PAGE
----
Are you a musician? Do you need to protect your band name or logo from counterfeit sellers on ecommerce platforms?
In order to obtain nationwide protection, you should register your band name, phrase and/or logo with the United States Patent and Trademark Office.
The registration process is relatively straight forward but can be time consuming. Generally, it takes approximately six months to a year before the trademark is registered.
Registration of your mark can only help you and your band grow. Generally, it is easier to enforce your trademark rights on ecommerce platforms upon registration. Many online businesses suffer greatly as a result of counterfeit sellers simply because they did not have a registered trademark.
What classes of goods do bands generally file under?
Bands commonly file for trademark protection under classes such as “Entertainment services, namely, live performances, by a musical band” under class #41, “retail store and online retail store services featuring pre-recorded music CDs, downloadable music files, stickers, posters, t-shirts, jackets and more” under class #35, “pre-recorded music CDs and downloadable music files” under class #9, “stickers and posters” under class #16 and “clothing, namely, t-shirts, jackets, and hats” under class #25.
What are the USPTO filing fees?
The USPTO charges a $225.00 filing fee for every different class number that you file for protection under. For example, if you were to file a trademark application under “t-shirts” (class #25) and “stickers and posters” (under class #16), you would incur an expense of $450.00 in USPTO filing fees because you are filing for classes of goods that fall under two different class numbers. However, if you file for two different classes of goods that are subclasses within the same class number, you will not incur any additional expenses in USPTO filing fees. For example, if you were to file for “t-shirts” under class #25 and “hats” which also falls under class #25, you would only incur $225.00 in USPTO filing fees because both of these classes fall under the same class number.
Are there any advantages to registering my trademark?
Registering your mark gives you recognized protection in every jurisdiction in the United States from the date you claim first use. After using it continuously for five years your mark may become incontestable. This means that so long as your mark is continuously being used after that initial five-year period, it cannot be attacked for mere descriptiveness or lack of acquired distinctiveness. This continuous usage and registration creates conclusive evidence of the mark’s validity. Having your mark registered also puts it into the national database, accessible through USPTO. If a search is done with terms relating to your mark it should appear in the results, thus serving as a warning for others. The database will also list the constructive use date; this may be the difference in determining who has priority (whoever used it first will have the ability to protect their mark).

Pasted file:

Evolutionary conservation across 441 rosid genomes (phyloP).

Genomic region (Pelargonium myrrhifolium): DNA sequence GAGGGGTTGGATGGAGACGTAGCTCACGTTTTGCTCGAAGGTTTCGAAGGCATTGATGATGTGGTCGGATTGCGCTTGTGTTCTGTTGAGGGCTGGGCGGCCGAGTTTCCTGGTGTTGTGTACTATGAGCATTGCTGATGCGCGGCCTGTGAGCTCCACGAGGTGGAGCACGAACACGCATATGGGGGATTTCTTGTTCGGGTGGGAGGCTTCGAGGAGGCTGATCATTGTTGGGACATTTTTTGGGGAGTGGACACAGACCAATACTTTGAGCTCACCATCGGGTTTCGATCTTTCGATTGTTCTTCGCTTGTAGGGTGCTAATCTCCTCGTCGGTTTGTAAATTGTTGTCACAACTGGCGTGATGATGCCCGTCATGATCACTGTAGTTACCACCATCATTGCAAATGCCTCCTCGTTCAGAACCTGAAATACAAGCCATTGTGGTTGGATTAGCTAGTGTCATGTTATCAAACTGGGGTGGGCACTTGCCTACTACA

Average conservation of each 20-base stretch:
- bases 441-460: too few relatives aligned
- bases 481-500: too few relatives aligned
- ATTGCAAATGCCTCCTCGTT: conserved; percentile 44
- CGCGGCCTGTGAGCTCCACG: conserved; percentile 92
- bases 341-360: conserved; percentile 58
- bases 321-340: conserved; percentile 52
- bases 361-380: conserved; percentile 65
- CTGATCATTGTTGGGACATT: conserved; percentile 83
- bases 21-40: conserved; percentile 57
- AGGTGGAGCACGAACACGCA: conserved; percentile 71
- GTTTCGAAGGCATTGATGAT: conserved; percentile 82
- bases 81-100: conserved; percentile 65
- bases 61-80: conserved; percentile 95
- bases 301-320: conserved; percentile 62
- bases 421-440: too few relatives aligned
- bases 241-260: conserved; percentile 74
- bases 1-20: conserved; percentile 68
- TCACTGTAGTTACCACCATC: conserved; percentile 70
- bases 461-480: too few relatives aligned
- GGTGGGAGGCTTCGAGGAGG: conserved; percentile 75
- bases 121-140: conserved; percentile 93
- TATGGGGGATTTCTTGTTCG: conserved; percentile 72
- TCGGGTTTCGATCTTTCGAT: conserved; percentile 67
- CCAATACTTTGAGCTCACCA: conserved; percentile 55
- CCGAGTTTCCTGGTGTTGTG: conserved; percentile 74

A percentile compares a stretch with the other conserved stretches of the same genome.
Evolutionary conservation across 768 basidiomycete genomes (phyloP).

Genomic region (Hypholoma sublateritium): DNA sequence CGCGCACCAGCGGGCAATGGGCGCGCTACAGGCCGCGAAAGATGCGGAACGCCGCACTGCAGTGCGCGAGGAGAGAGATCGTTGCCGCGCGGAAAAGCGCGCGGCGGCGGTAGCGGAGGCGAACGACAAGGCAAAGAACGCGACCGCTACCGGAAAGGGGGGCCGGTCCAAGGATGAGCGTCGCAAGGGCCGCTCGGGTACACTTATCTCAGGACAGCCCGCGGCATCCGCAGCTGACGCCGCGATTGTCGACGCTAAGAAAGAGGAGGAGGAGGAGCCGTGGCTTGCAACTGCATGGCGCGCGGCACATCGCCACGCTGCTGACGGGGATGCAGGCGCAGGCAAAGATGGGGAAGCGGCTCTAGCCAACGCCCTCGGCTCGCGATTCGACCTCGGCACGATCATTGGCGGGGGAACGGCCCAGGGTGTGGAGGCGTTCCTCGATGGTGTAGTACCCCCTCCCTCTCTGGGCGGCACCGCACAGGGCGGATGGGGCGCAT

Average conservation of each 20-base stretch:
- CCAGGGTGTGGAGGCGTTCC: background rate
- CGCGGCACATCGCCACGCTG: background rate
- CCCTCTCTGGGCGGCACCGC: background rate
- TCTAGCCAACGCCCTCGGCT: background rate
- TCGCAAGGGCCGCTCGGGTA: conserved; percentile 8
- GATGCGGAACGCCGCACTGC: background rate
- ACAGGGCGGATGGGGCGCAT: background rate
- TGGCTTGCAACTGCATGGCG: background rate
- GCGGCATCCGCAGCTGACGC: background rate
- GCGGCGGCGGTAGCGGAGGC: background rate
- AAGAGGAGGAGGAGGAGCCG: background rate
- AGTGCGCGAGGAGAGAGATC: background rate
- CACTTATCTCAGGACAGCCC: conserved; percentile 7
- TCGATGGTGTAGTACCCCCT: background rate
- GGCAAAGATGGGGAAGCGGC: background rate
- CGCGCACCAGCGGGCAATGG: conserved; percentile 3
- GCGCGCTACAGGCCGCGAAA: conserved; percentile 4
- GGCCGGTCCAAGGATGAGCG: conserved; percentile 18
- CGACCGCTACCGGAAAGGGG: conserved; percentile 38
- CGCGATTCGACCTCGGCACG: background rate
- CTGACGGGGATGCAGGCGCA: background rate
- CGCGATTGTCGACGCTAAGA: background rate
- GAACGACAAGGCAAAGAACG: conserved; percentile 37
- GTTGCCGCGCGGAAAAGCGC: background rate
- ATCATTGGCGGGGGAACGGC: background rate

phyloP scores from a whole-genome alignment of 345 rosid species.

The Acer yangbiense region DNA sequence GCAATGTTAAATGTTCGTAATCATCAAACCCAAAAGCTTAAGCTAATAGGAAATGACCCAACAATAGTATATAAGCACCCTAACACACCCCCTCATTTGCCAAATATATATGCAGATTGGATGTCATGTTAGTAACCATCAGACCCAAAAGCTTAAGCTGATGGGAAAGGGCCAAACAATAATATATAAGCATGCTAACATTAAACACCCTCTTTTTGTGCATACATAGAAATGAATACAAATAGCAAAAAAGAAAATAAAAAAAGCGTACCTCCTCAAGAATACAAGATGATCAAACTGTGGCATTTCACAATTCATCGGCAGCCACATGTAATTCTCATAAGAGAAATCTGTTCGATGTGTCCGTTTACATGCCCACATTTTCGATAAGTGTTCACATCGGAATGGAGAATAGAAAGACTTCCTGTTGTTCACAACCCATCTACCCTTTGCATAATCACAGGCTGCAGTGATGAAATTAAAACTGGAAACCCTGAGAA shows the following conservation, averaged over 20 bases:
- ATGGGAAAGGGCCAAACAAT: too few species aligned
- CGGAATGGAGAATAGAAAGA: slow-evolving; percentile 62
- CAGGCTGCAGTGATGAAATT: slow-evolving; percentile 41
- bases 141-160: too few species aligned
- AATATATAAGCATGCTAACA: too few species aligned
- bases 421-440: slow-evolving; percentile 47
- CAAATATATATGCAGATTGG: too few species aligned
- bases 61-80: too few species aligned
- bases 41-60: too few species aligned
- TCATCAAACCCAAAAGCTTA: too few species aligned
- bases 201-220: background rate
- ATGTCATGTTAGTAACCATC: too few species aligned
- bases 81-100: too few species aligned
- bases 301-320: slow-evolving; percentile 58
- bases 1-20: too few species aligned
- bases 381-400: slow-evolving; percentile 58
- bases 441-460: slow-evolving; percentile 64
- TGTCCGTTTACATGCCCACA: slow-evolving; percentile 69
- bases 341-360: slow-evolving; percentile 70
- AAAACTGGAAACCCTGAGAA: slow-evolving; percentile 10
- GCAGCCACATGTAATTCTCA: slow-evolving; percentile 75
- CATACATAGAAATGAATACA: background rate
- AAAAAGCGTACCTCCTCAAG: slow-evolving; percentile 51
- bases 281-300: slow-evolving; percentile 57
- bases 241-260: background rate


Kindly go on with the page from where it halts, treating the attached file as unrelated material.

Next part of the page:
Marks do not necessarily need to be registered for you to have rights, however it is beneficial to have them registered. To show that you have an unregistered trademark based on common law, you can use the “™” symbol when representing your merchandise. This lets the public know that albeit unregistered status, you have enforceable trademark rights on your products. As referenced, unregistered marks are entitled to “common law” rights. Rights in this category begin when you create and actually use the mark in commerce. There are several potential obstacles when enforcing your common law rights. First, the protection only extends to the geographical area you can prove the mark was used in. Thus, it is entirely possible that there could be someone halfway across the United States who is using the same, or highly similar mark as you that is also unregistered. Further, while you may be able to assert common law rights on the internet, you can only do so in every jurisdiction you actually conducted commerce via the internet. In addition, this may be even more difficult as many online platforms require proof of registration with the USPTO. Second, common law rights only apply to products and services to which the mark is applied. In order to fully protect your brand, you should register your mark with the USPTO.
Having a Registered Trademark: Conclusion
For ecommerce purposes, it is beneficial to register your mark as it is easier to enforce your intellectual property rights. Many online sellers without registered trademarks have had their business suffer dramatically as a result of counterfeit sellers on websites such as Amazon, eBay, Bonanza, Etsy, eCrater, etc. Although common law rights do exist, brands need to formally register their trademark rights with the UPSPTO to properly protect themselves online and have the best chance to successfully combat any infringing sales.